More than 'HeLa': Family of Henrietta Lacks to lead discussion on race, poverty, medical consent at Holocaust Museum Houston

Photo of Julie Garcia

Seventy years after the death of Henrietta Lacks, Victoria Baptiste continues to be amazed by the impact her great-grandmother has had on the world.

Pre-pandemic, the 39-year-old registered nurse regularly attended college campuses to share Lacks’ story with students — typically freshmen, who Baptiste said were coming to truly understand independence.

Lacks, a Black woman, wife and mother of five children, died at the age of 31 from cervical cancer, but that’s far from the end of her story. Before she died, doctors at The Johns Hopkins Hospital retrieved a sample of her cancer cells and sent them to a nearby tissue lab run by Dr. George Gey, a cancer and virus researcher, according to Johns Hopkins Medicine. They never asked for her consent.

Today, her story is well-known. In 2010, Rebecca Skloot wrote “The Immortal Life of Henrietta Lacks.” And in 2017, Oprah Winfrey starred in HBO’s film adaptation. Nationwide, classrooms study her story as part of their curriculum.

How to register

What: The Lacks Family of the "Immortal Life of Henrietta Lacks" virtual discussion hosted by Holocaust Museum Houston and the Houston Museum of Natural Science

When: 6 p.m. Feb. 23

Where: Online via Zoom

Cost: Free

Registration:store.hmns.org/Selection.aspx?

item=5250&sch=1266960

“(What happened to her) is relevant with what is going on right now in the world, so we can look back to see how we got here,” Baptiste said. “We can see how communities of color have such a distrust of medicine and science to this day. You don’t realize how far generationally those traumas go.”

Lacks’ cells were were nicknamed “HeLa” cells, from the first two letters of her first and last names. Unlike other cells that died quickly, “HeLa” cells doubled every 20 to 24 hours and never died. They’re still used now to study the effects of toxins, drugs, hormones and viruses on the growth of cancer cells, the university said.

But at the time the cells were taken, the family wasn’t told.

On Feb. 23, Holocaust Museum Houston and the Houston Museum of Natural Science will host a free, virtual moderated discussion with Baptiste and her cousin, David Lacks Jr.

Wendy Warren, education director at Holocaust Museum Houston, considers what happened to Lacks a human rights issue, which is why she invited the family to speak. The discussion will focus on science but also on how Black Americans were viewed and treated by doctors and scientists back then — and even now. Warren said it will center on poverty, class, race and issues of informed consent.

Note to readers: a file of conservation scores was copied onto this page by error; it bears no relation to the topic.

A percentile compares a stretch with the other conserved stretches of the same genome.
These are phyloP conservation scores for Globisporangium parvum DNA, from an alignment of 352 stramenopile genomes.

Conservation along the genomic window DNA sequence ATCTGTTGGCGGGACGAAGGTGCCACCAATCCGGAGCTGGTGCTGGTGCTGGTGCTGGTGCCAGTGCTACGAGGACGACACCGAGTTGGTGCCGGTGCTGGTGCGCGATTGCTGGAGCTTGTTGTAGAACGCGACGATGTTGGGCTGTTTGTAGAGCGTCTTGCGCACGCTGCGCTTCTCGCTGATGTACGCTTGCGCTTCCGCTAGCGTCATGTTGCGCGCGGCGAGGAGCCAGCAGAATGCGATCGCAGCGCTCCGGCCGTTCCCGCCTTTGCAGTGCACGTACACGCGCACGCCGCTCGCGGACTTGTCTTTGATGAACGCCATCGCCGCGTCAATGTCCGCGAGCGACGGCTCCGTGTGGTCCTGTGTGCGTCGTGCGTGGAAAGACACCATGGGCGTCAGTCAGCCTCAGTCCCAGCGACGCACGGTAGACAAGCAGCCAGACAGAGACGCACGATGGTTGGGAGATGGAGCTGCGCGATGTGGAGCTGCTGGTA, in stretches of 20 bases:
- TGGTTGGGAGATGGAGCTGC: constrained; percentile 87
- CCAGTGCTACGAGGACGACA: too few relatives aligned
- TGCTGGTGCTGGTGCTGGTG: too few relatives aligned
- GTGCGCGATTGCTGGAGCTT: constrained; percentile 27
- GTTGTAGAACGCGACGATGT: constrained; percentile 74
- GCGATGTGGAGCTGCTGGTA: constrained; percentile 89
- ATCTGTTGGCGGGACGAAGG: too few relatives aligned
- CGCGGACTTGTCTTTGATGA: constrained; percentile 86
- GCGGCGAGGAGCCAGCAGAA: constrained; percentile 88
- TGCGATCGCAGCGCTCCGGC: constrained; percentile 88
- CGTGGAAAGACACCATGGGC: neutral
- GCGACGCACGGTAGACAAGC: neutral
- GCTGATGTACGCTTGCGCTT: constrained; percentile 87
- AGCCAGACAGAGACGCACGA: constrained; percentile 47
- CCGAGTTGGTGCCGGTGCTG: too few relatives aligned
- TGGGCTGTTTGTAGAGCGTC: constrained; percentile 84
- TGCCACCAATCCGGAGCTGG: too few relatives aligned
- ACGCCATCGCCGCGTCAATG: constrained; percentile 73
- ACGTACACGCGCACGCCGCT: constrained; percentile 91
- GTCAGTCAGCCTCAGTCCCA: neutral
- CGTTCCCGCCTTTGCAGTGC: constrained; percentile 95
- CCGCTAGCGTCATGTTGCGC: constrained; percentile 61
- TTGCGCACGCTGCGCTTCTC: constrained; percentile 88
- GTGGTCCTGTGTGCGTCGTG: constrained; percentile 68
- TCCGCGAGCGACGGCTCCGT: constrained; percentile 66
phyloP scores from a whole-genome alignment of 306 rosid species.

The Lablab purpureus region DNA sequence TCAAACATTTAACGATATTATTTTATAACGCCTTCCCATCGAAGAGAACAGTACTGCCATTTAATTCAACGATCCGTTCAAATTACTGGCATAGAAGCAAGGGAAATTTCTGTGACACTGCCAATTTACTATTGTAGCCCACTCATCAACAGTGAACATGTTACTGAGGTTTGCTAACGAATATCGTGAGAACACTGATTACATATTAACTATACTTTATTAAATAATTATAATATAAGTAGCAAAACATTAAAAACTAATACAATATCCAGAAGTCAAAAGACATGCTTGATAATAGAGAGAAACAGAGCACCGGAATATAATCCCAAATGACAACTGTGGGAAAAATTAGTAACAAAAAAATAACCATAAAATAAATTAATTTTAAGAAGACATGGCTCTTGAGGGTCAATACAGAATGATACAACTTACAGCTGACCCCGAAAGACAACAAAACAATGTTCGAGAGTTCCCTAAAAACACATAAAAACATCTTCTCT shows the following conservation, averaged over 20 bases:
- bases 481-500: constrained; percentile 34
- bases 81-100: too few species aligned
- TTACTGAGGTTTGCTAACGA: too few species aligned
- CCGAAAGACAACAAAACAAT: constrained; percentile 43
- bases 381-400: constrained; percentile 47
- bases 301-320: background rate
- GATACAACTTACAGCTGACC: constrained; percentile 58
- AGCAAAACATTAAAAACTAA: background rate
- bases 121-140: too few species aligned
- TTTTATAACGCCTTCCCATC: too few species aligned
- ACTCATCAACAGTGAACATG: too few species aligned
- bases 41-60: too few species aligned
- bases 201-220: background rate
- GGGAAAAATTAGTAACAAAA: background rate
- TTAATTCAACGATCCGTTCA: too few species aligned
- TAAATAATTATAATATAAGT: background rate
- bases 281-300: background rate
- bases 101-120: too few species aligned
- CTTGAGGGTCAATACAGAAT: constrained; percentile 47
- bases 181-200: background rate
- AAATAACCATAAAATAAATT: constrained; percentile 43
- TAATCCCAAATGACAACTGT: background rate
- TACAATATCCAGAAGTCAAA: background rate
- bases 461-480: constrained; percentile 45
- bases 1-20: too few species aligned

Because she was Black, Lacks didn’t have many places to seek medical care in the early 1950s.

“Now that hospital has a whole program on the legacy of Lacks and what they’re doing on informed consent,” Warren said. “Bringing this story to light has made positive changes in the world, and we want to do our part to reach a larger audience.”

During the discussion, Baptiste and Lacks Jr. will share what it meant for the family to discover Lacks’ cells were being used, decades after her death, in laboratories around the world.

“(It’s amazing) to see (students’) perspective from what they got from reading the book and how much fire they have inside of them to fix those injustices that they know still occur to this day,” Baptiste said.

Warren, a former Alief High School history teacher, feels a deep connection to the book and its impact. Warren chose the book for the entire 10th grade class to read one year. It is still being taught now that she’s left teaching.

“Her contribution is one of the most important legacies in science, and it’s still impacting us today. The issue of who owns your bodily tissues is still a question that is being discussed and examined,” Warren said. “Something that has always moved (me) is when her daughter Deborah said, ‘if my mom’s cells are so important, why can’t I afford health insurance?’”

Nicole Temple, vice president of education at HMNS, said the museum is grateful to help provide the lecture free to the community. She said it’s impossible to not feel a personal connection to Lacks because of the scientific breakthroughs her cells have made on Earth and in space.

In 1960, “HeLa” cells were first sent to space on a Soviet satellite. A year later, NASA sent them on the Discoverer XVIII satellite to study how zero gravity would affect human cells, according to the agency.

For Baptiste, Lacks is more than “HeLa,” and that’s why she works to dispel myths about what happened and educate people on the rights to their own bodies.

Working as a nurse at a nephrology clinic, Baptiste makes sure her patients know what is going on and that they always have a choice.

“It’s definitely a great experience to know that you come from a legacy that, even in her death, she’s saving lives every day; she was a catalyst for so many great things in science,” Baptiste said. “It shows me this is my purpose to share that legacy, make sure people are informed by her story and advocating for patients. I want to fill in the gaps she didn’t have.”

julie.garcia@chron.com

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